Students must now obtain “written parental or guardian consent” in order to participate in any curricular or non-curricular club. The sad fact is that the students most impacted by this requirement—those who feel they cannot express gay-positive viewpoints to their parents and those whose parents are not active enough in their lives to sign a permission slip—are the ones who would most benefit from being part of a GSA. In addition to being harmful for students, we believe that the parental consent requirement may be unconstitutional as well. The new law allows a third party (parents and guardians) to prohibit students from exercising their First Amendment right to expressive association by joining a school club. For many students, joining a school club is their first independent exercise of their constitutional rights to expression and association, and they should not have to ask their parents for permission to do so.
HB 236 contains vague language that may give administrators and teachers the false idea that they may ban clubs they find objectionable. The new law requires that student clubs “maintain the boundaries of socially appropriate behavior,” and it prohibits clubs that “violate concepts of civility or propriety appropriate to a school setting.” Schools unfamiliar with the requirements of the Equal Access Act may view this language as a mandate to ban GSAs because they or members of the community find them to be controversial. Such a ban would clearly be in violation of students’ constitutional rights; however, without a challenge from club members, who may be reluctant to take on their school authorities, a GSA could effectively be prohibited from meeting.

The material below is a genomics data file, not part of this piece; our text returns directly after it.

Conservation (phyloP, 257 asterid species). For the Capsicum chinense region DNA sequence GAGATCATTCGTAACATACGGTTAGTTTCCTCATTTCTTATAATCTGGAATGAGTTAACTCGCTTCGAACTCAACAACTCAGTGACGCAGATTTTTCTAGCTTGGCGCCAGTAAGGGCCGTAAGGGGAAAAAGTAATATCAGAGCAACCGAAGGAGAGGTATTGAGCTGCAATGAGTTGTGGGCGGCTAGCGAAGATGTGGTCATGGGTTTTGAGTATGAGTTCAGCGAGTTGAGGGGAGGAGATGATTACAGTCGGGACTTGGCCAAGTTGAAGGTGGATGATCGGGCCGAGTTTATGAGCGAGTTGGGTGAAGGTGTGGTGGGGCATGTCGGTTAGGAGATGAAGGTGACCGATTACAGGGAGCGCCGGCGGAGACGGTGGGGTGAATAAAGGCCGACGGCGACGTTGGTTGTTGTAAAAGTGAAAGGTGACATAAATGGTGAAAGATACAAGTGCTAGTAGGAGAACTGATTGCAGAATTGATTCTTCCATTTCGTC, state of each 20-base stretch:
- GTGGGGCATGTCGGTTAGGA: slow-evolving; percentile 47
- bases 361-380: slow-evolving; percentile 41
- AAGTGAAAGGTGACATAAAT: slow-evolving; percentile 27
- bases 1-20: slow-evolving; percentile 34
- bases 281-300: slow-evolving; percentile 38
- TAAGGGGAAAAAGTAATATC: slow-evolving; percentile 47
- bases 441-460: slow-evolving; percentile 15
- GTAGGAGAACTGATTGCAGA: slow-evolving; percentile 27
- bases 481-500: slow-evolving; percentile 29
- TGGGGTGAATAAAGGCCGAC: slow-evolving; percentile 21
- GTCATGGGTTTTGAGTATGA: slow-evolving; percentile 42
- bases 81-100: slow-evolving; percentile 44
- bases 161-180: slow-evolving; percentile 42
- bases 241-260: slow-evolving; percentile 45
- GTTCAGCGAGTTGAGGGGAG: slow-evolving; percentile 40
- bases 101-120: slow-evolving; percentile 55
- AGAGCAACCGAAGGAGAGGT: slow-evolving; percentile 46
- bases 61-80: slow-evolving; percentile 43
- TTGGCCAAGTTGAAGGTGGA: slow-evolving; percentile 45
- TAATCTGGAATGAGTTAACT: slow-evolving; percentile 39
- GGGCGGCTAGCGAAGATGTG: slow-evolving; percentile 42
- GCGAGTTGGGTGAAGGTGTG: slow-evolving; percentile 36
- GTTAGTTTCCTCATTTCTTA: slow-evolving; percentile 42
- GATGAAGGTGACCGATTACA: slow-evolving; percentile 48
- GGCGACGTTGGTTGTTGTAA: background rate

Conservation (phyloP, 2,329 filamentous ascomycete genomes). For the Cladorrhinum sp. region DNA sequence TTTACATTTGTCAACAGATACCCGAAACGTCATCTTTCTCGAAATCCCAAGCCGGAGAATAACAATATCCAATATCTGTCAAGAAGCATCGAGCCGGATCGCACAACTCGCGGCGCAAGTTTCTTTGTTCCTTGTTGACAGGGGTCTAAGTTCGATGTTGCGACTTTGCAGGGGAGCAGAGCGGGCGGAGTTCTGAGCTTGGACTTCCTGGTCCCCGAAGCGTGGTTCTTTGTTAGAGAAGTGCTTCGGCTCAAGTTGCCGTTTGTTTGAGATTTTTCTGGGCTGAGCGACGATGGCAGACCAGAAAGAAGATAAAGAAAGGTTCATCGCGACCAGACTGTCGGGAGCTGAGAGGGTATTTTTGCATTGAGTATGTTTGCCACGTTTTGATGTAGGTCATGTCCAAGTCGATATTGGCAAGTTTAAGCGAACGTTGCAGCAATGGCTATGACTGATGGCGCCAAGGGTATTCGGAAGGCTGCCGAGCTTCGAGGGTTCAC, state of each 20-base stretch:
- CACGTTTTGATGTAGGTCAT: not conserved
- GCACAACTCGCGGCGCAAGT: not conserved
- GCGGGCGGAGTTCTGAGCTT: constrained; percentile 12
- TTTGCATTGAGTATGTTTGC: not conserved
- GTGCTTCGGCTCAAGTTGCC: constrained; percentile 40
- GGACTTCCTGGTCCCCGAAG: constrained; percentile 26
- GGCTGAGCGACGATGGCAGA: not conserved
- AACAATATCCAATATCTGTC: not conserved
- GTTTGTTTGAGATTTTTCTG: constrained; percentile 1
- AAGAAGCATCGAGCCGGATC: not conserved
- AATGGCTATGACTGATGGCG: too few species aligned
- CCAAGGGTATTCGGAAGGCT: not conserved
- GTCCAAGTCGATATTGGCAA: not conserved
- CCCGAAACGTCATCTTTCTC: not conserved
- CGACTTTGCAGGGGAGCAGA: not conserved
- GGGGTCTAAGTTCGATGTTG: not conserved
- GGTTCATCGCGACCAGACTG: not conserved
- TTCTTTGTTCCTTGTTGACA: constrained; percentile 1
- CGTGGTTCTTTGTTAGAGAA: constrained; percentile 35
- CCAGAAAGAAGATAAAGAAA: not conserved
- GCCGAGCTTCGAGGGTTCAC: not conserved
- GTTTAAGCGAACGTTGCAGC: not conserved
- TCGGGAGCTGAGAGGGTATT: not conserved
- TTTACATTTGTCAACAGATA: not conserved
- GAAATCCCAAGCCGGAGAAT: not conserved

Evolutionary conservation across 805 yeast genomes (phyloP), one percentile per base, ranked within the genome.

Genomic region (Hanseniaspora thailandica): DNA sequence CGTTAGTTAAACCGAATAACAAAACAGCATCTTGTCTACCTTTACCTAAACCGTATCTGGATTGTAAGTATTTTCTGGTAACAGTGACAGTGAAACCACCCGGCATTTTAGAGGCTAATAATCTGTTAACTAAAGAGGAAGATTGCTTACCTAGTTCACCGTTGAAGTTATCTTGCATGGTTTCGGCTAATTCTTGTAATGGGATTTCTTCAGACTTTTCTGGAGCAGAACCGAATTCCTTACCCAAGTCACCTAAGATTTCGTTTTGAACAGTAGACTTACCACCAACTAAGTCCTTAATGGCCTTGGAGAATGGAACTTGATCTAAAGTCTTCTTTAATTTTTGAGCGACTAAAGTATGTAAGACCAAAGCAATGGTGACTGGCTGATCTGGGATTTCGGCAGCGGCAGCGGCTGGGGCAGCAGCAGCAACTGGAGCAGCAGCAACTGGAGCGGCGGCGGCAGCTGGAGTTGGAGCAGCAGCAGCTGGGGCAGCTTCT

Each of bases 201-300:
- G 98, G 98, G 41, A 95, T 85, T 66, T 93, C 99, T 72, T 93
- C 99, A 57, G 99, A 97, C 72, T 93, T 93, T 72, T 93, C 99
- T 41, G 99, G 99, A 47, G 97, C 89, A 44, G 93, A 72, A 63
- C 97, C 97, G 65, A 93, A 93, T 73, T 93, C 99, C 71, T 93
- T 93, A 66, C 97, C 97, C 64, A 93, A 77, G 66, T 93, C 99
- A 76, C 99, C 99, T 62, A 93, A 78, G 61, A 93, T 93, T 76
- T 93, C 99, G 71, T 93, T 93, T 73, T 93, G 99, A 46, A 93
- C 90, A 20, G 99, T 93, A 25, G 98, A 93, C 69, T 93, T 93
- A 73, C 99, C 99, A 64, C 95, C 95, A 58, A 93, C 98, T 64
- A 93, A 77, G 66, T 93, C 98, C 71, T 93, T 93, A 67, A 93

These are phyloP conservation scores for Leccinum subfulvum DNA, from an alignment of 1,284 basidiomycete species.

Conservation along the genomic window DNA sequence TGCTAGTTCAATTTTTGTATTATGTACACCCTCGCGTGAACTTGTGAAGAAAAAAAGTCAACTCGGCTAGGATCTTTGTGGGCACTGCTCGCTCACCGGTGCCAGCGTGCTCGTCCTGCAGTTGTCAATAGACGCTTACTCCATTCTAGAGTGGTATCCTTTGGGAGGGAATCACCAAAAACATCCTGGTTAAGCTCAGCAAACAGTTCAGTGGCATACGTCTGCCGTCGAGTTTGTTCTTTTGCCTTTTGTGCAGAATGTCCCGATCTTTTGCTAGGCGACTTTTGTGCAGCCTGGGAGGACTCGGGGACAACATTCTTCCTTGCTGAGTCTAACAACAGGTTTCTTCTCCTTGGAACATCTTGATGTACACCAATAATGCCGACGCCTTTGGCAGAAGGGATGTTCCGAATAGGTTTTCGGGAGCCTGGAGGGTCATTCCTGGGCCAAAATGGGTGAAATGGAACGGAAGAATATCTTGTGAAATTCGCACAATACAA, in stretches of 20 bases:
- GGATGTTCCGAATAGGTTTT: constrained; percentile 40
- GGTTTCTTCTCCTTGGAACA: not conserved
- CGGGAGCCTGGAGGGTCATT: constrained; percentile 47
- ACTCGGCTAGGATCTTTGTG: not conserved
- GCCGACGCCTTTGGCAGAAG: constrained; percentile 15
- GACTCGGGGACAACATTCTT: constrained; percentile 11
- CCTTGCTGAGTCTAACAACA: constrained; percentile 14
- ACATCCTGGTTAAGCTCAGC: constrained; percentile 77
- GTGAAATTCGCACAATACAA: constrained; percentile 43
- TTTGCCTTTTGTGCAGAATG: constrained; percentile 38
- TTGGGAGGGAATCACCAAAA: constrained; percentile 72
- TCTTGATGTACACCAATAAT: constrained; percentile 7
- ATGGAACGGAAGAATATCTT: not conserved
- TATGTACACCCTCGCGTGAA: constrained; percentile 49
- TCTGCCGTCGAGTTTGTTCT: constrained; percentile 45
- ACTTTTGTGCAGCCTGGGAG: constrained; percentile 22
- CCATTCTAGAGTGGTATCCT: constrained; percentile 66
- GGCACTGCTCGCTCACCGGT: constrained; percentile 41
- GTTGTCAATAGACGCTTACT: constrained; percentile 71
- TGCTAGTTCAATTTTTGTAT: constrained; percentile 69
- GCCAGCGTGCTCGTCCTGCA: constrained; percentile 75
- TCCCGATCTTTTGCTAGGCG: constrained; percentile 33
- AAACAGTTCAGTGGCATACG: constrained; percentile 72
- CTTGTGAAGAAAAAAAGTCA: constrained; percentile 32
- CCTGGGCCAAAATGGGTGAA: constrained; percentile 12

How does a student form a GSA?
Starting a GSA is like starting any other club. Unfortunately, that process just got a little more complicated with the passage of HB 236. Under the new law, students must submit a written application for club authorization that must include specific information, such as a statement of the club’s purpose, goals, and activities, the recommended meeting times, a statement that members of the club will abide by all applicable rules and laws, and a budget. Students should ask their school for a list of rules for forming an official student organization and then follow those rules carefully. Just in case they run into any problems, students should document the application process by keeping a record of the dates when they submitted something to the school, how and when the school responded, as well as copies of any material they submitted. If a school denies a GSA application, then they must provide students with a written statement explaining why. Students then have the right to appeal this decision to “a designee authorized by the school governing board.” Students must file this appeal within ten school days from the date their club application was denied.